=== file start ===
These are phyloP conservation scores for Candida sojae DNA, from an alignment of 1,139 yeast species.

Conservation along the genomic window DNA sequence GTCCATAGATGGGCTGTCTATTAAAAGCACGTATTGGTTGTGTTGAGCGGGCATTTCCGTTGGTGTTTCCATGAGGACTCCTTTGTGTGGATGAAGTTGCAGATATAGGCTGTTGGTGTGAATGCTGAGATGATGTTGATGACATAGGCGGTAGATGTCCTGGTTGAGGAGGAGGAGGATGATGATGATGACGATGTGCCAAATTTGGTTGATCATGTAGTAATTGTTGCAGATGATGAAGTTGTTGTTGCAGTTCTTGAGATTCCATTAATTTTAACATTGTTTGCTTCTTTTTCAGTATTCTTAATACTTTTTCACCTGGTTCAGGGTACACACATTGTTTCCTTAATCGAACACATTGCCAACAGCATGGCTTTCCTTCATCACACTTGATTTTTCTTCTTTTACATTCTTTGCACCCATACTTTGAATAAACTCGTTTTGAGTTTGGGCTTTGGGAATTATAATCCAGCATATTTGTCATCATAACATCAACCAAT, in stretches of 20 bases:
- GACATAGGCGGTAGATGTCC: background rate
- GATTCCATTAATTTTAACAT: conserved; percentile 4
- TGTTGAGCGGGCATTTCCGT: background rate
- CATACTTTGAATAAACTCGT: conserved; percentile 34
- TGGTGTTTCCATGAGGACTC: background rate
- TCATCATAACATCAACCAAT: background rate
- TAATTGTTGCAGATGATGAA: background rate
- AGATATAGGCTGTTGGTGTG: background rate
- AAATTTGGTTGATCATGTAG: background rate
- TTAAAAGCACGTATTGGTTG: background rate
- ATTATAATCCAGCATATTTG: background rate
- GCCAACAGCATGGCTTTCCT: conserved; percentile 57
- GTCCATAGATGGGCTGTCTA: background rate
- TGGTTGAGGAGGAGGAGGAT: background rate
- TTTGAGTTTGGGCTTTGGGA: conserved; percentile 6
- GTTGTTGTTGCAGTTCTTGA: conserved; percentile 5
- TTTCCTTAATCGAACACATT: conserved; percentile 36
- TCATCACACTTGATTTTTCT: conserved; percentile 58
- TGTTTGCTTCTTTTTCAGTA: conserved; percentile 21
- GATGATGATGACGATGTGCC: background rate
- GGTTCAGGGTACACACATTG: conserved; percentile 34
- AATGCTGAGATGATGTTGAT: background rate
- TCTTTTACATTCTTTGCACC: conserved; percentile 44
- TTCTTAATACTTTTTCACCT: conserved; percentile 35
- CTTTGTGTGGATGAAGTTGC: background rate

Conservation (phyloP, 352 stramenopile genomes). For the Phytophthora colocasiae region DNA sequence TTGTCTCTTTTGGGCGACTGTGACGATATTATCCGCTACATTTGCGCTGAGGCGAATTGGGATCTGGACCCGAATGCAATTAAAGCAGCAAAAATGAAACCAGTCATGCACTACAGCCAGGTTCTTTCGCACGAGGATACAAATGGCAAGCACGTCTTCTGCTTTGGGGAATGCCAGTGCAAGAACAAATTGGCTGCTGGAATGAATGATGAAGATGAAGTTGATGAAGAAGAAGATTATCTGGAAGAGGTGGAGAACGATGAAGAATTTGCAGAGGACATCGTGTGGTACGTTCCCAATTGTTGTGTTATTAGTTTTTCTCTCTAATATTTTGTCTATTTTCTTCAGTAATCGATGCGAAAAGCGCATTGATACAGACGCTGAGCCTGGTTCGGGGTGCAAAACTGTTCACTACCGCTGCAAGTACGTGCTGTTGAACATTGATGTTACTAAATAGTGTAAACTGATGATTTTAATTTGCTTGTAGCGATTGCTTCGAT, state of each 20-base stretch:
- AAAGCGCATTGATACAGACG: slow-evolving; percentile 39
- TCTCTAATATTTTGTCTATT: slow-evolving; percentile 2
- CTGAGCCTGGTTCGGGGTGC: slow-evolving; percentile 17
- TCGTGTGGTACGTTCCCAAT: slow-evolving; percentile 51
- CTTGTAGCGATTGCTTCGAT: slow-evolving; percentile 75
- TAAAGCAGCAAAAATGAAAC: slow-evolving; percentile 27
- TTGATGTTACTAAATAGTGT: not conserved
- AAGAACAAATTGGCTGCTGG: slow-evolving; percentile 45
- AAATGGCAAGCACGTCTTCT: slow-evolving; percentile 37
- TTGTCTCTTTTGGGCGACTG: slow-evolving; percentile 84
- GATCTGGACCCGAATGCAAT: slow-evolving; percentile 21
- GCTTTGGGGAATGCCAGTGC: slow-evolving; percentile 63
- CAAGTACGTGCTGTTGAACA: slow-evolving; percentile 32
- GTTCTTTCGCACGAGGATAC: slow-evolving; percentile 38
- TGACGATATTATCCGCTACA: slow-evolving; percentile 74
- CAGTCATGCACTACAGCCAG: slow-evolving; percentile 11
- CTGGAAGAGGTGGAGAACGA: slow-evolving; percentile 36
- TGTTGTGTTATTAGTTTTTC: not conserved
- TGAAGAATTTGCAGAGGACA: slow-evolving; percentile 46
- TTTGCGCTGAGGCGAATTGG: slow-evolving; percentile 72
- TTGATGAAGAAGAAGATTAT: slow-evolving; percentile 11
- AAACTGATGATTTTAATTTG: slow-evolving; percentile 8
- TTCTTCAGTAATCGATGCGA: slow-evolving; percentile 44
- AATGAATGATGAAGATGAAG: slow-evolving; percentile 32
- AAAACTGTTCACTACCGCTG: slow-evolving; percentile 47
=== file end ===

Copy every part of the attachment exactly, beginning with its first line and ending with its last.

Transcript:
These are phyloP conservation scores for Candida sojae DNA, from an alignment of 1,139 yeast species.

Conservation along the genomic window DNA sequence GTCCATAGATGGGCTGTCTATTAAAAGCACGTATTGGTTGTGTTGAGCGGGCATTTCCGTTGGTGTTTCCATGAGGACTCCTTTGTGTGGATGAAGTTGCAGATATAGGCTGTTGGTGTGAATGCTGAGATGATGTTGATGACATAGGCGGTAGATGTCCTGGTTGAGGAGGAGGAGGATGATGATGATGACGATGTGCCAAATTTGGTTGATCATGTAGTAATTGTTGCAGATGATGAAGTTGTTGTTGCAGTTCTTGAGATTCCATTAATTTTAACATTGTTTGCTTCTTTTTCAGTATTCTTAATACTTTTTCACCTGGTTCAGGGTACACACATTGTTTCCTTAATCGAACACATTGCCAACAGCATGGCTTTCCTTCATCACACTTGATTTTTCTTCTTTTACATTCTTTGCACCCATACTTTGAATAAACTCGTTTTGAGTTTGGGCTTTGGGAATTATAATCCAGCATATTTGTCATCATAACATCAACCAAT, in stretches of 20 bases:
- GACATAGGCGGTAGATGTCC: background rate
- GATTCCATTAATTTTAACAT: conserved; percentile 4
- TGTTGAGCGGGCATTTCCGT: background rate
- CATACTTTGAATAAACTCGT: conserved; percentile 34
- TGGTGTTTCCATGAGGACTC: background rate
- TCATCATAACATCAACCAAT: background rate
- TAATTGTTGCAGATGATGAA: background rate
- AGATATAGGCTGTTGGTGTG: background rate
- AAATTTGGTTGATCATGTAG: background rate
- TTAAAAGCACGTATTGGTTG: background rate
- ATTATAATCCAGCATATTTG: background rate
- GCCAACAGCATGGCTTTCCT: conserved; percentile 57
- GTCCATAGATGGGCTGTCTA: background rate
- TGGTTGAGGAGGAGGAGGAT: background rate
- TTTGAGTTTGGGCTTTGGGA: conserved; percentile 6
- GTTGTTGTTGCAGTTCTTGA: conserved; percentile 5
- TTTCCTTAATCGAACACATT: conserved; percentile 36
- TCATCACACTTGATTTTTCT: conserved; percentile 58
- TGTTTGCTTCTTTTTCAGTA: conserved; percentile 21
- GATGATGATGACGATGTGCC: background rate
- GGTTCAGGGTACACACATTG: conserved; percentile 34
- AATGCTGAGATGATGTTGAT: background rate
- TCTTTTACATTCTTTGCACC: conserved; percentile 44
- TTCTTAATACTTTTTCACCT: conserved; percentile 35
- CTTTGTGTGGATGAAGTTGC: background rate

Conservation (phyloP, 352 stramenopile genomes). For the Phytophthora colocasiae region DNA sequence TTGTCTCTTTTGGGCGACTGTGACGATATTATCCGCTACATTTGCGCTGAGGCGAATTGGGATCTGGACCCGAATGCAATTAAAGCAGCAAAAATGAAACCAGTCATGCACTACAGCCAGGTTCTTTCGCACGAGGATACAAATGGCAAGCACGTCTTCTGCTTTGGGGAATGCCAGTGCAAGAACAAATTGGCTGCTGGAATGAATGATGAAGATGAAGTTGATGAAGAAGAAGATTATCTGGAAGAGGTGGAGAACGATGAAGAATTTGCAGAGGACATCGTGTGGTACGTTCCCAATTGTTGTGTTATTAGTTTTTCTCTCTAATATTTTGTCTATTTTCTTCAGTAATCGATGCGAAAAGCGCATTGATACAGACGCTGAGCCTGGTTCGGGGTGCAAAACTGTTCACTACCGCTGCAAGTACGTGCTGTTGAACATTGATGTTACTAAATAGTGTAAACTGATGATTTTAATTTGCTTGTAGCGATTGCTTCGAT, state of each 20-base stretch:
- AAAGCGCATTGATACAGACG: slow-evolving; percentile 39
- TCTCTAATATTTTGTCTATT: slow-evolving; percentile 2
- CTGAGCCTGGTTCGGGGTGC: slow-evolving; percentile 17
- TCGTGTGGTACGTTCCCAAT: slow-evolving; percentile 51
- CTTGTAGCGATTGCTTCGAT: slow-evolving; percentile 75
- TAAAGCAGCAAAAATGAAAC: slow-evolving; percentile 27
- TTGATGTTACTAAATAGTGT: not conserved
- AAGAACAAATTGGCTGCTGG: slow-evolving; percentile 45
- AAATGGCAAGCACGTCTTCT: slow-evolving; percentile 37
- TTGTCTCTTTTGGGCGACTG: slow-evolving; percentile 84
- GATCTGGACCCGAATGCAAT: slow-evolving; percentile 21
- GCTTTGGGGAATGCCAGTGC: slow-evolving; percentile 63
- CAAGTACGTGCTGTTGAACA: slow-evolving; percentile 32
- GTTCTTTCGCACGAGGATAC: slow-evolving; percentile 38
- TGACGATATTATCCGCTACA: slow-evolving; percentile 74
- CAGTCATGCACTACAGCCAG: slow-evolving; percentile 11
- CTGGAAGAGGTGGAGAACGA: slow-evolving; percentile 36
- TGTTGTGTTATTAGTTTTTC: not conserved
- TGAAGAATTTGCAGAGGACA: slow-evolving; percentile 46
- TTTGCGCTGAGGCGAATTGG: slow-evolving; percentile 72
- TTGATGAAGAAGAAGATTAT: slow-evolving; percentile 11
- AAACTGATGATTTTAATTTG: slow-evolving; percentile 8
- TTCTTCAGTAATCGATGCGA: slow-evolving; percentile 44
- AATGAATGATGAAGATGAAG: slow-evolving; percentile 32
- AAAACTGTTCACTACCGCTG: slow-evolving; percentile 47